For over a year, Germans have expressed mounting outrage at revelations of American espionage in their country. The opportunity to shake one’s head and wag one’s finger, especially at uncouth Americans, is one that many Germans enjoy, and Washington’s eavesdropping on Chancellor Angela Merkel’s cellphone, attempts to recruit officers from the federal intelligence service (BND) as moles, and monitoring citizens’ telephonic metadata, have brought about a crisis in German-American relations not seen since the run-up to the Iraq War. As a means of explaining the outcry, journalists and politicians resort to dubious comparisons of the Gestapo and Stasi, the domestic intelligence services of two, totalitarian regimes that blatantly violated the rights of the German populous. So great was German anger at the United States that Berlin took the unprecedented step of expelling the CIA station chief, a move normally reserved for adversaries, not allies.
Now, however, the shoe is on the other foot. Last month, the Suddeutsche Zeitung reported that Germany had listened in on telephone conversations conducted by former Secretary of State Hillary Clinton, as well as her successor, John Kerry. Unlike the American spying, however, this surveillance was apparently unintentional, the mere “by-catch” that inevitably goes with signals intelligence. Given the BND’s allegedly sparse collection of just 2 conversations conducted by American officials, and its immediate deletion of one of them (the Kerry phone call), it would be unfair to compare Washington’s extensive and deliberate surveillance of German targets with Berlin’s seemingly haphazard and accidental retrieval of American ones.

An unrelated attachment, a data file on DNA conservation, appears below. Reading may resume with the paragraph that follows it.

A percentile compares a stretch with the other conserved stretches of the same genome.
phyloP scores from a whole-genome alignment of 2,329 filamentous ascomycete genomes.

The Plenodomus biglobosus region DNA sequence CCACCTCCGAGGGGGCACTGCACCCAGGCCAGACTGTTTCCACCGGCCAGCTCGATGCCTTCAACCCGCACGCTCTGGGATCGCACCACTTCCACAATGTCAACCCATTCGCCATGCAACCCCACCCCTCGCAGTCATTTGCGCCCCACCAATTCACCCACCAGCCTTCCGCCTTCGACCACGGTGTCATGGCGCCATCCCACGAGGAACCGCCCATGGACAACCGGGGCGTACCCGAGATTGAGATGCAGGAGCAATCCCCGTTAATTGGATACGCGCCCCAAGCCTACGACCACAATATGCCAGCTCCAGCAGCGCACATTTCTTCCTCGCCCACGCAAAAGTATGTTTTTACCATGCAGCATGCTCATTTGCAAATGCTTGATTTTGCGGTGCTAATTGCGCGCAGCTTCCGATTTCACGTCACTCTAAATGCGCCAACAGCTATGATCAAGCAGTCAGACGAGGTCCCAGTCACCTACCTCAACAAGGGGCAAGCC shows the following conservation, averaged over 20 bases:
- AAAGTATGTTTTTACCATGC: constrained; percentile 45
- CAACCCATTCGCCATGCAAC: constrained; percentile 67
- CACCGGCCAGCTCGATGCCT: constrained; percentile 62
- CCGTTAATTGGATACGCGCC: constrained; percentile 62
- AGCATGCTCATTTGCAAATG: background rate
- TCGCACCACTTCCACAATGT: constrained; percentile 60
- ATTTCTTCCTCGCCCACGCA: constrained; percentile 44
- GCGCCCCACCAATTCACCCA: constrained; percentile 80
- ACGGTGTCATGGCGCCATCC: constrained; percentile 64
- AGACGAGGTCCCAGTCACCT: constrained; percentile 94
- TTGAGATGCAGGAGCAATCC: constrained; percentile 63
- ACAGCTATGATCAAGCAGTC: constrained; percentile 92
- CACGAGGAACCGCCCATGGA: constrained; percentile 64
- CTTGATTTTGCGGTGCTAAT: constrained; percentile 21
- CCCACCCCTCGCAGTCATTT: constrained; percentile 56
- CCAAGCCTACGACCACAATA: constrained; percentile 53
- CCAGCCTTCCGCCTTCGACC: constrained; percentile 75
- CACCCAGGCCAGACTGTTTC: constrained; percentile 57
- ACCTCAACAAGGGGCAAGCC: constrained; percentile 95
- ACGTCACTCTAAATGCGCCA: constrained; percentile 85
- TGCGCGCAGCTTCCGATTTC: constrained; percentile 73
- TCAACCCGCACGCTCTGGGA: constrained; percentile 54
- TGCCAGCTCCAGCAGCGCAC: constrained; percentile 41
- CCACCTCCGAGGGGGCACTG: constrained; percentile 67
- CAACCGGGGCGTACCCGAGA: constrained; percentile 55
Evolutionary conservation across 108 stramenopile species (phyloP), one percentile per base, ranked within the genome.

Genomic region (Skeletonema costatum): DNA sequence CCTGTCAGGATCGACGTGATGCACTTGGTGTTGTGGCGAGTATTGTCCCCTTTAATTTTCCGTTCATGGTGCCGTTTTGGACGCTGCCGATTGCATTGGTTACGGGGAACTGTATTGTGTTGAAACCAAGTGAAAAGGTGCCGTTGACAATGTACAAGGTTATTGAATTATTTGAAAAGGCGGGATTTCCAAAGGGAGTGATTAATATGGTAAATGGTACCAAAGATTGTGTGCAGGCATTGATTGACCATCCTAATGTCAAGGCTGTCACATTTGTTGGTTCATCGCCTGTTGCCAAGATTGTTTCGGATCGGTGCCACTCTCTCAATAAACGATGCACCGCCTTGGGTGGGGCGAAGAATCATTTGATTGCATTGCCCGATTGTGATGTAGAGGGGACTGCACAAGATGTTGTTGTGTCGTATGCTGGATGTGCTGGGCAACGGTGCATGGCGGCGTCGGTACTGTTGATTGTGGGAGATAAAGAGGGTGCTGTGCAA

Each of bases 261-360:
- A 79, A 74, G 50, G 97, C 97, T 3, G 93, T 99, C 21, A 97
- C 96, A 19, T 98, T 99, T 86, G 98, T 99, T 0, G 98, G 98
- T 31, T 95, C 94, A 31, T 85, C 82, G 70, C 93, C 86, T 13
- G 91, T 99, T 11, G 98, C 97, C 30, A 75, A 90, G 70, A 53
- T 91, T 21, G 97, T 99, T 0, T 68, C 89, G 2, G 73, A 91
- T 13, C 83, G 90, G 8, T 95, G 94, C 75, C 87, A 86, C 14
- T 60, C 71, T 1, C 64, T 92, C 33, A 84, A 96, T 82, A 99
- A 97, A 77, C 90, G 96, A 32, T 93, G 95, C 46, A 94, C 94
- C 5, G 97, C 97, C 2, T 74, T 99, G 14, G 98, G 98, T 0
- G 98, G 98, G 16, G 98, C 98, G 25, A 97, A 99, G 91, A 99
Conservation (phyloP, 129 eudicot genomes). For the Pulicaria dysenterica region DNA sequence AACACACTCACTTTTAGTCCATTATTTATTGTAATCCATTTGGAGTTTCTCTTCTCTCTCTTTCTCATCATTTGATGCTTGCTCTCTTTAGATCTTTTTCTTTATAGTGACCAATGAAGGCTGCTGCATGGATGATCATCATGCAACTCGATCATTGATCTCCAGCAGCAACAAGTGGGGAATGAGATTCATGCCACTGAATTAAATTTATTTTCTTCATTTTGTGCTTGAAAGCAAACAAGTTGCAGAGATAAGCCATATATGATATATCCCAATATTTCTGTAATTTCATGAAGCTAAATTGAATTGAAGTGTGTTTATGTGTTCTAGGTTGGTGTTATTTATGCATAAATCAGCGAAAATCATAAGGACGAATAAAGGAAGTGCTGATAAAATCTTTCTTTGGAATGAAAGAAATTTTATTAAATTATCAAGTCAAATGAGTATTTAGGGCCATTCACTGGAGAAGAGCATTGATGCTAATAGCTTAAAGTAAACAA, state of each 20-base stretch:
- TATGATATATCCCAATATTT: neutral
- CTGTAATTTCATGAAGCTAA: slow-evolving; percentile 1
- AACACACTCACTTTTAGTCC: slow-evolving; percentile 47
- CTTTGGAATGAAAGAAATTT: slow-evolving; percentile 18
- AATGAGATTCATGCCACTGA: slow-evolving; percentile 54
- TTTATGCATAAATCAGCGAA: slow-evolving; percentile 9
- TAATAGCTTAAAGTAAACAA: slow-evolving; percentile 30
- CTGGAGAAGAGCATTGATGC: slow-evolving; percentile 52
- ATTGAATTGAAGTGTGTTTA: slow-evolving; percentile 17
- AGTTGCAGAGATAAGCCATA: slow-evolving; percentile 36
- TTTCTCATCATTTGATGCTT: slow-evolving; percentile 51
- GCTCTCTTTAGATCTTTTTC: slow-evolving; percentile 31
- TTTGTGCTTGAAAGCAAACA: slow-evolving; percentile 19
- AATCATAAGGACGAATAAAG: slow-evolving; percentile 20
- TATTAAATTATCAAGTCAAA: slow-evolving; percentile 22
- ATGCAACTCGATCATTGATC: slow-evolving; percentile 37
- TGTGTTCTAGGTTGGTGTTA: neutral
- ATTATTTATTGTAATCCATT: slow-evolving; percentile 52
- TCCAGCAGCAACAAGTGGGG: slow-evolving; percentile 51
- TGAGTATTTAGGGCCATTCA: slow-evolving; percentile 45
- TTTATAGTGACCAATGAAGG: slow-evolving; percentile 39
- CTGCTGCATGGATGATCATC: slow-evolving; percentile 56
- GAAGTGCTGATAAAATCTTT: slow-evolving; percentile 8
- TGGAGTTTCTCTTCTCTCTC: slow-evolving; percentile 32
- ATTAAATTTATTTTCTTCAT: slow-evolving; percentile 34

But America’s spies still have some reason for schadenfreude. That’s because of a simultaneous story in Der Spiegel reporting on a 2009 BND document listing Turkey as a long time intelligence target. In a replay of the Germans’ own series of reprimands to the United States, the Turkish foreign ministry summoned the German ambassador in Ankara for a proverbial spanking, decrying the allegations as "absolutely unacceptable.”
Not long ago, I defended the NSA and CIA’s operations in Germany and counseled Germans to calm down. My reason was three-fold: Berlin had been at the center of Cold War espionage for decades, divided in half by the Iron Curtain. The fall of the Berlin Wall, however, did not obviate the need for continued spying; reunified Germany’s cozy relations with Russia and Iran amply justify American spooks trying to divine the intentions of the German government and business sectors. Germans, I argued finally, need to grow up and understand that all countries spy, oftentimes even on friends. Thus far, no none has provided any evidence indicating that an innocent German has been blackmailed or persecuted by information obtained by the NSA, as was routine during the Gestapo and Stasi eras.
Now, rather than rub this latest bit of news in their faces, I’ll defend the Germans: They’re absolutely right to spy on Turkey, and for pretty much the same reasons that America is justified for snooping on Germany.
Since the 1950s, when droves of Turks started coming to help rebuild the post-war Federal Republic, Turkey and Germany have had a special relationship. Originally envisioned as “guest workers,” these young men eventually brought their families to Germany and permanently settled. Today, with some 3 million people of Turkish descent, Germany is home to the largest Turkish diaspora community in the world.